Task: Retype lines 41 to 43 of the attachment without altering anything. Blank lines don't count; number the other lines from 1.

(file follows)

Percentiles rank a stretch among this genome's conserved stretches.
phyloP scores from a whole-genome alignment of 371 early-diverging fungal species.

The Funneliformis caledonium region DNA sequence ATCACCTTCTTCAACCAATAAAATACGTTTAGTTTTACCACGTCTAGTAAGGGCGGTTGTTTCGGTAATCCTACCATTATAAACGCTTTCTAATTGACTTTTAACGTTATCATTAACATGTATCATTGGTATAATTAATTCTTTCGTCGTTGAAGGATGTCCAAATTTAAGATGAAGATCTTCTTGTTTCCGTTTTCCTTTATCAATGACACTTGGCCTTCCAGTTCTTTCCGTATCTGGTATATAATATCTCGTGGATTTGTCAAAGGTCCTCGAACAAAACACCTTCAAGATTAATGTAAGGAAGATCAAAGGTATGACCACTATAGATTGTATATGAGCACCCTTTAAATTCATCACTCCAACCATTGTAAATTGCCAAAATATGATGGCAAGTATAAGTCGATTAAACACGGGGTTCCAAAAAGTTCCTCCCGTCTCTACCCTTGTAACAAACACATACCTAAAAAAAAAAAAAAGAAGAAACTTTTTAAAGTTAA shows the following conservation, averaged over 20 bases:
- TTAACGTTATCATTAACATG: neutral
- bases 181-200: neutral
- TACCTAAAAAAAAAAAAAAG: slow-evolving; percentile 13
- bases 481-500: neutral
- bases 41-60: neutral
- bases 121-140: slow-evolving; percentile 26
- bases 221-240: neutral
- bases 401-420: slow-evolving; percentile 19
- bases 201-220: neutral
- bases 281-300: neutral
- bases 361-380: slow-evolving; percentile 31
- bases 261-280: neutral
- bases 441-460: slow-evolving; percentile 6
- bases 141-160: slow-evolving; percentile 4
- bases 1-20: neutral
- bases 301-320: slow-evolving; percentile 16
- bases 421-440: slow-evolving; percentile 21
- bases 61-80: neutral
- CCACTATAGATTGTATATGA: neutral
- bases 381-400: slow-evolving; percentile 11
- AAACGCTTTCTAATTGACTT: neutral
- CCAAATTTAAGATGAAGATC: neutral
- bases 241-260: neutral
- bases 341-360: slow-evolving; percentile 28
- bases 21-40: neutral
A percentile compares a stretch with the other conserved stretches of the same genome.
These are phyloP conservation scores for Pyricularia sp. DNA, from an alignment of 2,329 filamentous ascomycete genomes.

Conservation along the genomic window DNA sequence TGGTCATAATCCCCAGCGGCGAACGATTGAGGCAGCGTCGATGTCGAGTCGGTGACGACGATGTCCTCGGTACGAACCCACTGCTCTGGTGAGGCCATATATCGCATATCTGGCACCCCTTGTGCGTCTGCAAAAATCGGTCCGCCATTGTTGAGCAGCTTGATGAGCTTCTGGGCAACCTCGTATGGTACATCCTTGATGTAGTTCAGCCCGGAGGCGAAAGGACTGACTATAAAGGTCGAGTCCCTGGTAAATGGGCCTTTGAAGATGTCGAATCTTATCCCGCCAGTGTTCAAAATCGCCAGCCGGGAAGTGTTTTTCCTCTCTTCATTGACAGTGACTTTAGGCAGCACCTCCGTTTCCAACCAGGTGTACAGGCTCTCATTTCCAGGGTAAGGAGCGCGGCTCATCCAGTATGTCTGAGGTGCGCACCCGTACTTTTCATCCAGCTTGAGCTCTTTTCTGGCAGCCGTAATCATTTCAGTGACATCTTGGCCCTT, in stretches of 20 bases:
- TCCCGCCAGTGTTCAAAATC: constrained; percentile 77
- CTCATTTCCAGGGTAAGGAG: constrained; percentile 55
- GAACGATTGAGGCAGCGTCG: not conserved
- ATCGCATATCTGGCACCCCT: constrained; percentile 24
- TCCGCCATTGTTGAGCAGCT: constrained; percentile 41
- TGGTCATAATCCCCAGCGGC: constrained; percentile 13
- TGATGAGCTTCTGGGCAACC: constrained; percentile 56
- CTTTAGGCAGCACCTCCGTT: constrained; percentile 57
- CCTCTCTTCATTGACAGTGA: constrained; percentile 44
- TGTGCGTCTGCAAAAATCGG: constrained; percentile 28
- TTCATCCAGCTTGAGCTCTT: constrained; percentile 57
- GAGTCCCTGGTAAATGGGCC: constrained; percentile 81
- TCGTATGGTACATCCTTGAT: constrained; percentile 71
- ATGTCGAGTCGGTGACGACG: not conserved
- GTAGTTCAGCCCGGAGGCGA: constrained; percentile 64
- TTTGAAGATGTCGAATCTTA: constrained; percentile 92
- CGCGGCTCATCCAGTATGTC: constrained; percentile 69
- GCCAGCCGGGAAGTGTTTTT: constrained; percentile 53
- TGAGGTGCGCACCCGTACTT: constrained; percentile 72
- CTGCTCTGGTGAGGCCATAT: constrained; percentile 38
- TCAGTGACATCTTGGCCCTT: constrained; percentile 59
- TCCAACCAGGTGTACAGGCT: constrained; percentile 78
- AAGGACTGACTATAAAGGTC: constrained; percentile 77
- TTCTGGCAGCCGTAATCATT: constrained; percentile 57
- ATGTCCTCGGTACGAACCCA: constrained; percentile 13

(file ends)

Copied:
- TGTGCGTCTGCAAAAATCGG: constrained; percentile 28
- TTCATCCAGCTTGAGCTCTT: constrained; percentile 57
- GAGTCCCTGGTAAATGGGCC: constrained; percentile 81